4. My Name is Leon by Kit de Waal – The story of a mixed-race boy who gets taken into care alongside his baby brother but is separated from said brother because the baby is white and therefore more likely to be adopted. Again, heartbreaking, touching, and very human.
  5. Kumukanda by Kayo Chingonyi – A poetry pamphlet about belonging, masculinity, identity, and coming of age.
  6. Tree Trunks That Hide the Elephant and the Whale by Willetta Fleming – More poetry here, this time from a woman local to me here in Northern Ireland.
  7. Boys Don’t Cry by Malorie Blackman – When I first started thinking about this list, I knew for certain I’d have to include Malorie but I had a hard time picking one of her many, many titles (she’s so prolific and so well-loved, I’m actually gonna do a separate post all about her and her books in the coming weeks, so stay tuned for that). This YA novel (about a teenage boy who discovers his ex-girlfriend had a child by him and now expects him to raise the child) isn’t one of Malorie’s most well-known books, but it really touched me. There is also some queer representation.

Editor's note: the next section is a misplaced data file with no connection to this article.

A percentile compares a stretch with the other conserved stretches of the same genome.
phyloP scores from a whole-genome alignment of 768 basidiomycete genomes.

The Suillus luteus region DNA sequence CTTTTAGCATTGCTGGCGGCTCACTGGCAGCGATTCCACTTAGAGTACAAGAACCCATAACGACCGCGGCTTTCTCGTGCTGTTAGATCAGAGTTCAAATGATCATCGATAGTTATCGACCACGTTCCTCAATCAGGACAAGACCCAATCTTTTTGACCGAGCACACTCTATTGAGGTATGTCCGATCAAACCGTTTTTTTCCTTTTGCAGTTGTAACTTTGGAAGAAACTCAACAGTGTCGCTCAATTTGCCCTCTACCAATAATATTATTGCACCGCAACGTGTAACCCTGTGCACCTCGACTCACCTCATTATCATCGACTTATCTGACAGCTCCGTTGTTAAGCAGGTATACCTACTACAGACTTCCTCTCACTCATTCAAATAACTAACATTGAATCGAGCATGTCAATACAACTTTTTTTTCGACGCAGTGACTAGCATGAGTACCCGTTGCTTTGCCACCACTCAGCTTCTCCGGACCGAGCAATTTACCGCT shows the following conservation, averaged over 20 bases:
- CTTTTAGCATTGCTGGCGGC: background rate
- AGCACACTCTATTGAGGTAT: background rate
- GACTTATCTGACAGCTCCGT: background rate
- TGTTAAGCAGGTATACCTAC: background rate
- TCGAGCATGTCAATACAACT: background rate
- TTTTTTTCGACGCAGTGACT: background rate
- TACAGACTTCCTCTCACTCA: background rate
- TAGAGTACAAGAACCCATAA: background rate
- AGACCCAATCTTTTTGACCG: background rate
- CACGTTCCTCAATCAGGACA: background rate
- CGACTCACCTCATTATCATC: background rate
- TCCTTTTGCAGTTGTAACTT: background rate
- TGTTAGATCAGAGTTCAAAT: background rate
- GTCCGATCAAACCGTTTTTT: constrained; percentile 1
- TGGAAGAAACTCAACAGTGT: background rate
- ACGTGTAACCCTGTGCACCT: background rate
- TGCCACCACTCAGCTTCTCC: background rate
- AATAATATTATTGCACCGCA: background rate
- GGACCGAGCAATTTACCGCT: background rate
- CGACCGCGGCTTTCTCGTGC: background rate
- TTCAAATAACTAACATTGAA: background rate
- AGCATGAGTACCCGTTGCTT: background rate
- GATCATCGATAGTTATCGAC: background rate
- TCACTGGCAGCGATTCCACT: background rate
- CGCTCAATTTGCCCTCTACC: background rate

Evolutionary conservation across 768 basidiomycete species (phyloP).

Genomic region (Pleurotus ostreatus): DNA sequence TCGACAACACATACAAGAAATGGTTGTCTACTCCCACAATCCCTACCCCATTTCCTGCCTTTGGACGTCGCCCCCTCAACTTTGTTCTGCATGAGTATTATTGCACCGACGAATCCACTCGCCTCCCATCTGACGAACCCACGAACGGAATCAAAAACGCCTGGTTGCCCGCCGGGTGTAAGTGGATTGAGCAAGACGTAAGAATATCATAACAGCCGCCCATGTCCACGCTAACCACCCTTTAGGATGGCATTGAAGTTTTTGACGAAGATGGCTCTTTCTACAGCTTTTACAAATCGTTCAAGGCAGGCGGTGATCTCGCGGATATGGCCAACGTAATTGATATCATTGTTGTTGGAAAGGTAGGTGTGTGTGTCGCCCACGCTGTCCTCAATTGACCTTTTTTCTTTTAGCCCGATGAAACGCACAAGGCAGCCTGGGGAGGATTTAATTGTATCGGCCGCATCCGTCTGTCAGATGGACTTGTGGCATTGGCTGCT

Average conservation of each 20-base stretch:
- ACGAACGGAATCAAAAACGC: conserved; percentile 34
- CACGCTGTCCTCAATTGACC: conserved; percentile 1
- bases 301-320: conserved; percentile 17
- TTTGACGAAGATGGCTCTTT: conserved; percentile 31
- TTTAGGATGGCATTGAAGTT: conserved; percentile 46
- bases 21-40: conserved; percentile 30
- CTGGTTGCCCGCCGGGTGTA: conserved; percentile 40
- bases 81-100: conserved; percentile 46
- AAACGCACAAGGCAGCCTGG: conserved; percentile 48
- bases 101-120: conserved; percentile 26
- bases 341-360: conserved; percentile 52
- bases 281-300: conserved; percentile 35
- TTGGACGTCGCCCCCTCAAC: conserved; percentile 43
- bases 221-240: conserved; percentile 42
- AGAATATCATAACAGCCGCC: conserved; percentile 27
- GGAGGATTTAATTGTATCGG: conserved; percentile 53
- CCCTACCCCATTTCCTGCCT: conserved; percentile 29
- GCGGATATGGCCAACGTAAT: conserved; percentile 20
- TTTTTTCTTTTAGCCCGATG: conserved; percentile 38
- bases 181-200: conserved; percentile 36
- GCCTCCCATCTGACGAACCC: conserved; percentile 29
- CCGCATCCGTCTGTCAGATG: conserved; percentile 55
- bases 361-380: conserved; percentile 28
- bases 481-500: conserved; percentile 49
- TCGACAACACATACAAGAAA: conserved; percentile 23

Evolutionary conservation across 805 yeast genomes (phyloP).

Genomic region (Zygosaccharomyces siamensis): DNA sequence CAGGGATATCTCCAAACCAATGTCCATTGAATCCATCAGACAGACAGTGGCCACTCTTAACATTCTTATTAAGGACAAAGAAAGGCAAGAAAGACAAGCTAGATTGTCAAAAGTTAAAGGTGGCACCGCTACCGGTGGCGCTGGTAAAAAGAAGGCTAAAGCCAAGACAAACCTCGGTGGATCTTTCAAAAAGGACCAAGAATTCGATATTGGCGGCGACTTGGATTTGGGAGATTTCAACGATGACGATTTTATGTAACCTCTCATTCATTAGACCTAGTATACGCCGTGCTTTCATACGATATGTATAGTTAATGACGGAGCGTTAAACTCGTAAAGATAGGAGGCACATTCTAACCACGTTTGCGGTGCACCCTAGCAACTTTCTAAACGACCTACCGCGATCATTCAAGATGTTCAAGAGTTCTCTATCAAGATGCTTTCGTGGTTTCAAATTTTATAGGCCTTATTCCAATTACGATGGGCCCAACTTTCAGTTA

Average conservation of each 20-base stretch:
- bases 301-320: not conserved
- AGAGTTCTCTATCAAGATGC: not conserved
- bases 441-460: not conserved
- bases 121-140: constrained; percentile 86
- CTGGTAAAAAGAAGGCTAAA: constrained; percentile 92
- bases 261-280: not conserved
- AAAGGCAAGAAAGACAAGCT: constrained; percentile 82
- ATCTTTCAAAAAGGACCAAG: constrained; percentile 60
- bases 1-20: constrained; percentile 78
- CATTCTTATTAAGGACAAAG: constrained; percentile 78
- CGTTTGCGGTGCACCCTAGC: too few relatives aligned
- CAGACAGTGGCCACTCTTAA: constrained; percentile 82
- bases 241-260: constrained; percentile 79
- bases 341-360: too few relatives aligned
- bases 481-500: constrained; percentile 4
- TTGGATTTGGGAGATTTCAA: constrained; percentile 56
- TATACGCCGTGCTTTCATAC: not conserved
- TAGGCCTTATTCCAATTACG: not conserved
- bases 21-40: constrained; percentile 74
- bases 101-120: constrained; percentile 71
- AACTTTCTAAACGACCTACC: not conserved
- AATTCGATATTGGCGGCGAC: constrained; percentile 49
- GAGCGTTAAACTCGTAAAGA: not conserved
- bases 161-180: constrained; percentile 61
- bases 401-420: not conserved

8. Unheard Voices – An Anthology of Stories and Poems to Commemorate the Bicentenary Anniversary of the Abolition of the Slave Trade, edited [and including a powerful short story] by Malorie Blackman.
  9. My Name is Why by Lemn Sissay – This is a memoir about growing up in care, being abandoned, and finding yourself. When Lemn was taken from his mother, he didn’t even get to keep his real name. This is a startling look at what it’s like (or, at least, what it was like) to be raised within the ‘system’ in the UK, and how the system is (or was) so very broken.
  10. Terror Kid by Benjamin Zephaniah – Benjamin is primarily a poet, but this is one of his novels. It’s middle-grade (aimed at a slightly younger audience than YA), about a boy who is torn between wanting to address the injustices he sees around him and trying to stay out of trouble. Soon, he discovers, trouble finds him and he is thrust into a situation well beyond his handling. There are some important topics and issues raised in this book, my only wish is that explored them a little deeper.

Coming soon: a list of ten books by black authors I plan to read next. If you have more suggestions, please leave them in the comment section below.

This Affects You

This is the t.shirt I bought. It’s available on Etsy here.